A casino is a place where patrons can gamble on games of chance. It also may have restaurants and stage shows to attract tourists. A modern casino adds extras such as free drinks, a wide selection of video poker machines and even a high-tech eye-in-the-sky surveillance system to help it stand out from more low-key establishments that have historically served the same purpose.

Gambling is a huge industry in the United States and casinos are an integral part of American life. While musical shows, lighted fountains and elaborate hotels draw in the crowds, it is the games that are responsible for the billions in profits raked in by casinos every year.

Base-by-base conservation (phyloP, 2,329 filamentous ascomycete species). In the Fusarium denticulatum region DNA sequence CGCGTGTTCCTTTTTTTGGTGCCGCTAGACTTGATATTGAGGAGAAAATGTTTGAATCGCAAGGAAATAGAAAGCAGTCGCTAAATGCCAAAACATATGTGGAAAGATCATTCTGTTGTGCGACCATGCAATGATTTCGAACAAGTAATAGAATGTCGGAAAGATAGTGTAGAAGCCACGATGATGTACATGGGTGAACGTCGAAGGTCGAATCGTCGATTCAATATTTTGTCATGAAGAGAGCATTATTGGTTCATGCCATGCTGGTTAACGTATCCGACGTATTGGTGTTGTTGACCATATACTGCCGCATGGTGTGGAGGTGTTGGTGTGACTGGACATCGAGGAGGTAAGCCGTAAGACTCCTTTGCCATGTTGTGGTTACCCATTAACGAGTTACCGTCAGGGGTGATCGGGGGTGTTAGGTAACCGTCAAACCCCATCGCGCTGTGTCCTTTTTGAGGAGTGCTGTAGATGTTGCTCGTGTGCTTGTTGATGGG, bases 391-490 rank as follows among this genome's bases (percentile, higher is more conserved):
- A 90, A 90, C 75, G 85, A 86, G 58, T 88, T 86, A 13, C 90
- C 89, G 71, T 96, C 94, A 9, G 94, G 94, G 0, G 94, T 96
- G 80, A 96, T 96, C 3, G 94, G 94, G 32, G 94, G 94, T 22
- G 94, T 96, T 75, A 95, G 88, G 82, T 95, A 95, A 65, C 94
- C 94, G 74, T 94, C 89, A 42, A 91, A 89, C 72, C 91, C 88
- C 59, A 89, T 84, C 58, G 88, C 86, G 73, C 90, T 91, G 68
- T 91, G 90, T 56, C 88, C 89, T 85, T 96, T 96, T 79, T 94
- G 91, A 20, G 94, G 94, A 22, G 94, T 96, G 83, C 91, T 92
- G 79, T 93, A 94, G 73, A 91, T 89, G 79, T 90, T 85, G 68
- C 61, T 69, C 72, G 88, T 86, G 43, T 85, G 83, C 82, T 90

In the early days of gambling, casinos were often seedy backrooms controlled by mobster types. As the casinos gained popularity, mobster money flowed into Reno and Las Vegas, and eventually these organized crime families took over the operations entirely. Mob influence on casinos waned after the 1960s, and many of them were bought by legitimate businessmen.

The game of gambling has a built in advantage for the house, known as the house edge. This advantage can be very small, but over millions of bets it adds up. The casino makes its money by collecting a percentage of each bet made by players, known as the vig or rake. Casinos also offer complimentary items or “comps” to players, based on the amount of time they spend at the tables or slot machines.